Belgian military expert downplays Putin's decision to station nukes in Belarus

Belgian military expert downplays Putin's decision to station nukes in Belarus
A Russian-made Topol-M nuclear-capable intercontinental ballistic missile system. Credit: Wikimedia Commons

A Belgian military expert has downplayed the significance of Russian President Vladimir Putin's recent decision to station nuclear missiles in Belarus, claiming instead that the deployment constitutes part of a larger "propaganda war" between Russia and the West.

Speaking to De Morgen, Professor of Military History Kris Quanten of Belgium's Royal Military School further suggested that, by stationing nukes on the territory of Moscow's closest ally, Putin is attempting to drive a wedge between Western supporters of Ukraine and strike fear into the hearts and minds of Western citizens.

"Any announcement about nuclear weapons is worrying and should be taken seriously," Quanten said. "But this announcement is also a very clear attempt by Putin to pry the West apart at a strategic level: we are terrified at the possible deployment of nuclear weapons, we feel we are directly involved in this. Putin is using every opportunity to keep that pressure alive."

He added: "In fact, [Putin's decision] changes nothing: whether Putin puts nuclear weapons in Russia or in Belarus, the threat remains the same. But the West is talking about it, and Putin is creating the perception that the threat is getting closer and more concrete, while distance plays no role at all with nuclear weapons."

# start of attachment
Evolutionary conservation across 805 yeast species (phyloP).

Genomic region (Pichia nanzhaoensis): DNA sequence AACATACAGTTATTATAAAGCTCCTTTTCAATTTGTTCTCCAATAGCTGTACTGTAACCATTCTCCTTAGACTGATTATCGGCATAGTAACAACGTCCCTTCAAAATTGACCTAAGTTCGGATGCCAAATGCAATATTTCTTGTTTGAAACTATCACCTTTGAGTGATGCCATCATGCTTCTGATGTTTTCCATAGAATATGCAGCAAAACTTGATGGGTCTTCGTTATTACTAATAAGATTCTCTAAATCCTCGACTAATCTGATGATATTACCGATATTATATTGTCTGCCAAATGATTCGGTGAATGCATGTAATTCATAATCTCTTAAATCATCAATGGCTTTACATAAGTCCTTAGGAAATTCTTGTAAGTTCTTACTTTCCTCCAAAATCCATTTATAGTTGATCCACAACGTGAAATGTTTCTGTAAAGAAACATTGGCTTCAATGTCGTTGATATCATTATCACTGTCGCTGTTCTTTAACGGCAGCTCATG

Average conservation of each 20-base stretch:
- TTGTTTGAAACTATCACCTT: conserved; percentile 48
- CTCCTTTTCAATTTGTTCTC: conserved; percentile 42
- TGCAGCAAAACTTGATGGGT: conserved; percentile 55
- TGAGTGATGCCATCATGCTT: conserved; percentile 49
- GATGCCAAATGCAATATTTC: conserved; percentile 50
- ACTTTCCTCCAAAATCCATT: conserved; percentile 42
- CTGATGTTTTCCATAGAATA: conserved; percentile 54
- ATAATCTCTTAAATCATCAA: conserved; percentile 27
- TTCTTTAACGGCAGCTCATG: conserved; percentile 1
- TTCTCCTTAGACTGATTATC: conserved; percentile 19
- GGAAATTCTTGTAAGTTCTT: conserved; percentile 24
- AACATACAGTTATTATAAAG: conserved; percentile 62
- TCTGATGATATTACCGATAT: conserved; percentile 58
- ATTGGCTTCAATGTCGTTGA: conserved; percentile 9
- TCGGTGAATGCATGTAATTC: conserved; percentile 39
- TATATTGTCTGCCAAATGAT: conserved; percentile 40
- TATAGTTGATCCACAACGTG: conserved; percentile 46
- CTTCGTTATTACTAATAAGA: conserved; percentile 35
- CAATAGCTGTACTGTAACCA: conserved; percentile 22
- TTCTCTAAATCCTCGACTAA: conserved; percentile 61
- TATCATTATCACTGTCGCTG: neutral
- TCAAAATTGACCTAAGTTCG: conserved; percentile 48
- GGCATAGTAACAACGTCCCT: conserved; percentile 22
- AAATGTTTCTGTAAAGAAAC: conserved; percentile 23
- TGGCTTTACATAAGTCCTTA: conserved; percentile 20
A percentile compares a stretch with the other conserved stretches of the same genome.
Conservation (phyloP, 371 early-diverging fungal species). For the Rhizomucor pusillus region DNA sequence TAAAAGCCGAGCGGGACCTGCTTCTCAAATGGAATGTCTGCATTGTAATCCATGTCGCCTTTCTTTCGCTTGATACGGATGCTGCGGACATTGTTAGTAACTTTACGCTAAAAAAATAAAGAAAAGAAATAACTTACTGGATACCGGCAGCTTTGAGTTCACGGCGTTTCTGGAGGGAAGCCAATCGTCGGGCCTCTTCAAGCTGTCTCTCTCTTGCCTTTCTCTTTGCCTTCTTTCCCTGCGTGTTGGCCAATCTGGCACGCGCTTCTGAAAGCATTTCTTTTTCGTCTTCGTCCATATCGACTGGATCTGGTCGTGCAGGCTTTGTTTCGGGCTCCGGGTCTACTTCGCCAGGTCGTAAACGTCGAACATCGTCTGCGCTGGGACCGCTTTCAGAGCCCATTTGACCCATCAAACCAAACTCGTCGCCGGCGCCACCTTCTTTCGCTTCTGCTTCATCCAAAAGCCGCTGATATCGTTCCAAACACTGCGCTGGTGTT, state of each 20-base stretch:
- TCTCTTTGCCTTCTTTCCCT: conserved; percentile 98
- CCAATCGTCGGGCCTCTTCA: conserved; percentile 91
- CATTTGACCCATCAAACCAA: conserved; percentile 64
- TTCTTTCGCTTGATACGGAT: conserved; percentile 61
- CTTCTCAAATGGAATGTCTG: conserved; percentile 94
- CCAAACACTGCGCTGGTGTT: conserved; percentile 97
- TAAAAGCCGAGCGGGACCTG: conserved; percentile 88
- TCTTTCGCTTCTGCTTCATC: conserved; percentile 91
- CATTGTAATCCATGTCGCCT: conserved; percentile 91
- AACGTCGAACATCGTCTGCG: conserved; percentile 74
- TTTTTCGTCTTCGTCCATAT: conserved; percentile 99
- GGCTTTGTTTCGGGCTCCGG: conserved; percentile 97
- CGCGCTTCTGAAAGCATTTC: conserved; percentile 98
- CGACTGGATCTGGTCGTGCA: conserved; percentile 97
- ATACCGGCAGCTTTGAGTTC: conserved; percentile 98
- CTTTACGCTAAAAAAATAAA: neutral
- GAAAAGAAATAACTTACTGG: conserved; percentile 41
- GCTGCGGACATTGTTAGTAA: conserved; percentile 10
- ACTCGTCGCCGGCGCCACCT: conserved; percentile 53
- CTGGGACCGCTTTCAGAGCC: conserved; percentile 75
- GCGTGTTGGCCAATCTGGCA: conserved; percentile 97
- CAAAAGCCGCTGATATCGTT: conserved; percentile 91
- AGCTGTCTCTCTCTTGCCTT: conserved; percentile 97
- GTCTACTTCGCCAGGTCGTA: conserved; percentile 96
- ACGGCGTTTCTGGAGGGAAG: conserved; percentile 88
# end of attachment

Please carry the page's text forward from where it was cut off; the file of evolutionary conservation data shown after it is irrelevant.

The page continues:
Putin's announcement also contradicts a joint statement by China and Russia during their bilateral meeting last week, stating that both parties were "convinced that a nuclear war cannot be won and must never be unleashed," as reported by the Russian media TASS.

A 'propaganda war'

During the interview, Quanten elaborated on his view that the ongoing war in Ukraine is being fought at the informational level as well as on the battlefield.

"I see this as a propaganda war aimed at Putin's own audience in Russia: 'We should not let ourselves be fooled,'" he explained. "But it is also an important message from Putin to the West: 'Watch what you are doing.' The United Kingdom has committed to supply Challenger 2 tanks to Ukraine [tanks which are equipped with shells containing depleted uranium]. The Russian President is reacting disproportionately to this, and is now installing tactical weapons in Belarus."

Quanten also spoke about the "great need" to supply Ukraine with effective battlefield drones given a "possibly imminent" Russian spring counteroffensive, and provided interesting commentary on the much-discussed problem of providing Ukraine with adequate supplies of ammunition.

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"The US has a problem with ammunition supplies," he said. "The Americans have been draining strategic reserves in South Korea and Israel for several weeks. Republicans believe that the current rhythm of arms supplies and financial support cannot continue indefinitely. It's a war of attrition."

"President Biden also knows this is a problem. That explains his attitude: he does not give Zelenskyy a carte blanche. Biden clearly wants a long-term agreement, which he is in favour of. Make no mistake: American arms supplies are still going very well. They provide an umbilical cord for Zelenskyy. But Zelenskyy also knows that he needs to become more autonomous. And with tactical drones, he can make a difference."

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